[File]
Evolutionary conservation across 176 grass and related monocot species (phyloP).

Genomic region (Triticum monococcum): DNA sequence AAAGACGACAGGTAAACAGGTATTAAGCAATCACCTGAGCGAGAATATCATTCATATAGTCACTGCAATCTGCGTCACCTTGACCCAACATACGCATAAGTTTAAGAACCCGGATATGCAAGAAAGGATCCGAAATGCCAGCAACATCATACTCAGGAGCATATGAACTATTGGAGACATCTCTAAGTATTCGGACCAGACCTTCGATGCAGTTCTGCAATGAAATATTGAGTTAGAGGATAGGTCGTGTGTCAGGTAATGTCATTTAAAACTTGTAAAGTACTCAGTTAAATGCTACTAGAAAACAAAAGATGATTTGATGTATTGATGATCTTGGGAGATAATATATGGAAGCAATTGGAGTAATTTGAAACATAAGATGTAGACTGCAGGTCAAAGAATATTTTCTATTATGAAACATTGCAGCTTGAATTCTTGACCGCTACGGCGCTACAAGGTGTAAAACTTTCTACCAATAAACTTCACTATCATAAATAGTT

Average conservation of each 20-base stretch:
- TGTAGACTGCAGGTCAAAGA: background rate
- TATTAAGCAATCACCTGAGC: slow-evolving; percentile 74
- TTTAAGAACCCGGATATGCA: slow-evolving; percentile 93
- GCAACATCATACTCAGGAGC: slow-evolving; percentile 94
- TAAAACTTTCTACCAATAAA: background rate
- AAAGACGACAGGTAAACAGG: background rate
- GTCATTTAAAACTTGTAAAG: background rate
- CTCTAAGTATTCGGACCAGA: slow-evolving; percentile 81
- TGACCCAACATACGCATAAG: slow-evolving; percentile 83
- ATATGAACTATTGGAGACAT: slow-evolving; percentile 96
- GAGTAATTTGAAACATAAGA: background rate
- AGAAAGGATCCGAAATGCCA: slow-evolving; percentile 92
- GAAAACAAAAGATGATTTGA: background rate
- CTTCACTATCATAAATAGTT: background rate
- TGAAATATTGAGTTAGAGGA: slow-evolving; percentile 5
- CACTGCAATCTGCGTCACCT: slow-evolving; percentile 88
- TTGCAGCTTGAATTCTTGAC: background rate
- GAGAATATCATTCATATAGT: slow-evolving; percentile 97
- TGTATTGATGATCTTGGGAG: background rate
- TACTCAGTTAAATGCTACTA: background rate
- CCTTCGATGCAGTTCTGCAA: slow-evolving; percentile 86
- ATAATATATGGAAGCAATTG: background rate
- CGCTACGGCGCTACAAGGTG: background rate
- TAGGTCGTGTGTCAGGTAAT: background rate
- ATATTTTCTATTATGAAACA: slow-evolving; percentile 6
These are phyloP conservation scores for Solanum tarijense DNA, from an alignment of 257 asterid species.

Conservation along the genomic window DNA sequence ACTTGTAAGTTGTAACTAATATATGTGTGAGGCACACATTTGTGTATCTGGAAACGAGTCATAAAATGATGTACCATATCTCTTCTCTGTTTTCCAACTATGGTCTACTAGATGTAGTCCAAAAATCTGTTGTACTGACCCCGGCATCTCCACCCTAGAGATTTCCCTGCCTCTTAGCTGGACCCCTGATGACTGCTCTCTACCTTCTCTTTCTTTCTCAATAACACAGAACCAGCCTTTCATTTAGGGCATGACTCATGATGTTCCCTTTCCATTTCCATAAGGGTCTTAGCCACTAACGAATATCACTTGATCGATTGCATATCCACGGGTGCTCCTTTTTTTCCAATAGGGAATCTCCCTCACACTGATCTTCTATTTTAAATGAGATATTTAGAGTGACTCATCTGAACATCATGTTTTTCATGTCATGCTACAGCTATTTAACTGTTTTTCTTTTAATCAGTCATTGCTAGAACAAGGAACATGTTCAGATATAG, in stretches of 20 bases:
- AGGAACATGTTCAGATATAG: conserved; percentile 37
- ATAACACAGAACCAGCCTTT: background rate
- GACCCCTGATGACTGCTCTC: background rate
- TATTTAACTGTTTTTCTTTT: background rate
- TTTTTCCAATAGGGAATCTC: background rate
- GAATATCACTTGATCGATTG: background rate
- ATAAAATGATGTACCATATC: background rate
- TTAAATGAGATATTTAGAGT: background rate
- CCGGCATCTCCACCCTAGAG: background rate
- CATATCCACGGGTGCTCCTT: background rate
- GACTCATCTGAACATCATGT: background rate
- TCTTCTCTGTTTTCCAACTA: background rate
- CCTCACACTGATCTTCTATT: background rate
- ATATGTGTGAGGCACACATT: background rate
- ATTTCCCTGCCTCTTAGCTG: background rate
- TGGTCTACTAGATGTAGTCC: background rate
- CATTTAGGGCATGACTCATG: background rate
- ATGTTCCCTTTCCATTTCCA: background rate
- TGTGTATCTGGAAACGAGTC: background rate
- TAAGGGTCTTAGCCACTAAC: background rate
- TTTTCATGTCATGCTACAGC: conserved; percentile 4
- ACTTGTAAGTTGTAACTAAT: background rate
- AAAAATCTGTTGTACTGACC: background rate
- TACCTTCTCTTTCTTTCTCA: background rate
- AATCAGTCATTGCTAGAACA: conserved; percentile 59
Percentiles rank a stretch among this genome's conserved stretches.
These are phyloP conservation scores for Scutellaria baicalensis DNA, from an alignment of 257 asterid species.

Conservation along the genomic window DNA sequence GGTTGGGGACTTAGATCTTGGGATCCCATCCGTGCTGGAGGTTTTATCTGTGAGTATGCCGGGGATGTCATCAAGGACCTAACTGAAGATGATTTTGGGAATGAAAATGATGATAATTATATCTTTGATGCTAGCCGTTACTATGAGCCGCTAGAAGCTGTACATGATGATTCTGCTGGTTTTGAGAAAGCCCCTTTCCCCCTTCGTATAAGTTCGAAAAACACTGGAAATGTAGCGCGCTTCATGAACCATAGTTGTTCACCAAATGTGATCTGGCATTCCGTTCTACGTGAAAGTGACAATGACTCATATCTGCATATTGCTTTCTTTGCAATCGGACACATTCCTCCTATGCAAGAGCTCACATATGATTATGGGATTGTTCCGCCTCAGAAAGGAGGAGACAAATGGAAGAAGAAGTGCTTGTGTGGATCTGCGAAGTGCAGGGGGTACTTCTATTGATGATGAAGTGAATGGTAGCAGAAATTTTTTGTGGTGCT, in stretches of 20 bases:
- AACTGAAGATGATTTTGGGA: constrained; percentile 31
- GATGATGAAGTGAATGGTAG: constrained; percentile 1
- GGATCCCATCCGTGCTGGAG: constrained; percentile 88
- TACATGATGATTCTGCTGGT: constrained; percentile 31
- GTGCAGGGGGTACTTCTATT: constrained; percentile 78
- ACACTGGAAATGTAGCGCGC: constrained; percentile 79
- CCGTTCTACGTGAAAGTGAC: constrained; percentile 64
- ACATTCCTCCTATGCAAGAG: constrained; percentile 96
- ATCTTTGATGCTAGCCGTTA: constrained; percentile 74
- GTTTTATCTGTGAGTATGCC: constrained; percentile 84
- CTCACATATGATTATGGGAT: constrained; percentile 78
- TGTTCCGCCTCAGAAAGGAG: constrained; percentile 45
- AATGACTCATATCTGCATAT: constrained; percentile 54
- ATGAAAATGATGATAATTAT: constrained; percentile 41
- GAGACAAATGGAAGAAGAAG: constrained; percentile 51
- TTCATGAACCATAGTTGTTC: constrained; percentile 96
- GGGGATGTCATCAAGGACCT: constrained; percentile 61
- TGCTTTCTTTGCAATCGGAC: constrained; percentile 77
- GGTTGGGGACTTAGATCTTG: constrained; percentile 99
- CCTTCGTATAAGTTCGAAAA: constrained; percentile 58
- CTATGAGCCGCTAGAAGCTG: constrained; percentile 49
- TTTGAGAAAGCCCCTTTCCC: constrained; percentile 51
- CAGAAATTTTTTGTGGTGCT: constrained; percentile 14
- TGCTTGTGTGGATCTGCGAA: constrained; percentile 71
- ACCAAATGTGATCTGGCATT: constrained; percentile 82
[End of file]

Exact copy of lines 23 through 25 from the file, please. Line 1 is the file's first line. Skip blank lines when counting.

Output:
- TACTCAGTTAAATGCTACTA: background rate
- CCTTCGATGCAGTTCTGCAA: slow-evolving; percentile 86
- ATAATATATGGAAGCAATTG: background rate